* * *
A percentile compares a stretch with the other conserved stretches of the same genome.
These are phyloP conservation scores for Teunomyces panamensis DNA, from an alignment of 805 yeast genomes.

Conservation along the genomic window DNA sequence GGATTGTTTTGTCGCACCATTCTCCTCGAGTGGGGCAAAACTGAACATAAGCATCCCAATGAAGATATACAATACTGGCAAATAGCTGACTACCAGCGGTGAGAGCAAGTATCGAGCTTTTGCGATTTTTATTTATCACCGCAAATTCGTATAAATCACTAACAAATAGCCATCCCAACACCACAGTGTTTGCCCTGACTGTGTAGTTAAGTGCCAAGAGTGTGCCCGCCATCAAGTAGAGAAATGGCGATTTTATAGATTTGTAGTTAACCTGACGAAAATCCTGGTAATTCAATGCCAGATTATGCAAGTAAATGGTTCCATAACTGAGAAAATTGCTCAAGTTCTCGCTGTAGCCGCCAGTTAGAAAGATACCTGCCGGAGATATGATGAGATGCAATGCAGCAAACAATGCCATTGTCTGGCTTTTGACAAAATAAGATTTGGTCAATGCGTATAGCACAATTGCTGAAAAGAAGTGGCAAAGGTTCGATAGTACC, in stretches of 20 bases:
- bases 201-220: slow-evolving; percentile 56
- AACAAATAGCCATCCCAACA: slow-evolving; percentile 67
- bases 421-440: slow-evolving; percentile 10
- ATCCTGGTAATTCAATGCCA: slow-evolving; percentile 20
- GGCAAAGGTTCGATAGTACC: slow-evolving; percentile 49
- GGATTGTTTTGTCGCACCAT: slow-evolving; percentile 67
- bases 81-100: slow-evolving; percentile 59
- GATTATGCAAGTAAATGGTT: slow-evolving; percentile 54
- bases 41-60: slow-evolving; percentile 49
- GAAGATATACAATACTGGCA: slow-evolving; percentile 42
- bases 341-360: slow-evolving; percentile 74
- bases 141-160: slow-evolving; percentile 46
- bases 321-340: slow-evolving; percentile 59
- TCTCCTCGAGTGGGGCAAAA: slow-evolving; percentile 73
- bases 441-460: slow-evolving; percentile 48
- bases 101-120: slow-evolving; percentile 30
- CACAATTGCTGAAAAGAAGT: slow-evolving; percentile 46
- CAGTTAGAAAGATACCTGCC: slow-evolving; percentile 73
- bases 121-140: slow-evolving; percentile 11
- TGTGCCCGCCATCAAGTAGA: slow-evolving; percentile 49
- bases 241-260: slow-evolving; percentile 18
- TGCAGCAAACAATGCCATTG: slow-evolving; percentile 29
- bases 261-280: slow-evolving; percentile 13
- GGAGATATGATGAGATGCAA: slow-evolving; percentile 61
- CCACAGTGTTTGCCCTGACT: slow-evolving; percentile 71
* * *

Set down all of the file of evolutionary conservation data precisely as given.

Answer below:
A percentile compares a stretch with the other conserved stretches of the same genome.
These are phyloP conservation scores for Teunomyces panamensis DNA, from an alignment of 805 yeast genomes.

Conservation along the genomic window DNA sequence GGATTGTTTTGTCGCACCATTCTCCTCGAGTGGGGCAAAACTGAACATAAGCATCCCAATGAAGATATACAATACTGGCAAATAGCTGACTACCAGCGGTGAGAGCAAGTATCGAGCTTTTGCGATTTTTATTTATCACCGCAAATTCGTATAAATCACTAACAAATAGCCATCCCAACACCACAGTGTTTGCCCTGACTGTGTAGTTAAGTGCCAAGAGTGTGCCCGCCATCAAGTAGAGAAATGGCGATTTTATAGATTTGTAGTTAACCTGACGAAAATCCTGGTAATTCAATGCCAGATTATGCAAGTAAATGGTTCCATAACTGAGAAAATTGCTCAAGTTCTCGCTGTAGCCGCCAGTTAGAAAGATACCTGCCGGAGATATGATGAGATGCAATGCAGCAAACAATGCCATTGTCTGGCTTTTGACAAAATAAGATTTGGTCAATGCGTATAGCACAATTGCTGAAAAGAAGTGGCAAAGGTTCGATAGTACC, in stretches of 20 bases:
- bases 201-220: slow-evolving; percentile 56
- AACAAATAGCCATCCCAACA: slow-evolving; percentile 67
- bases 421-440: slow-evolving; percentile 10
- ATCCTGGTAATTCAATGCCA: slow-evolving; percentile 20
- GGCAAAGGTTCGATAGTACC: slow-evolving; percentile 49
- GGATTGTTTTGTCGCACCAT: slow-evolving; percentile 67
- bases 81-100: slow-evolving; percentile 59
- GATTATGCAAGTAAATGGTT: slow-evolving; percentile 54
- bases 41-60: slow-evolving; percentile 49
- GAAGATATACAATACTGGCA: slow-evolving; percentile 42
- bases 341-360: slow-evolving; percentile 74
- bases 141-160: slow-evolving; percentile 46
- bases 321-340: slow-evolving; percentile 59
- TCTCCTCGAGTGGGGCAAAA: slow-evolving; percentile 73
- bases 441-460: slow-evolving; percentile 48
- bases 101-120: slow-evolving; percentile 30
- CACAATTGCTGAAAAGAAGT: slow-evolving; percentile 46
- CAGTTAGAAAGATACCTGCC: slow-evolving; percentile 73
- bases 121-140: slow-evolving; percentile 11
- TGTGCCCGCCATCAAGTAGA: slow-evolving; percentile 49
- bases 241-260: slow-evolving; percentile 18
- TGCAGCAAACAATGCCATTG: slow-evolving; percentile 29
- bases 261-280: slow-evolving; percentile 13
- GGAGATATGATGAGATGCAA: slow-evolving; percentile 61
- CCACAGTGTTTGCCCTGACT: slow-evolving; percentile 71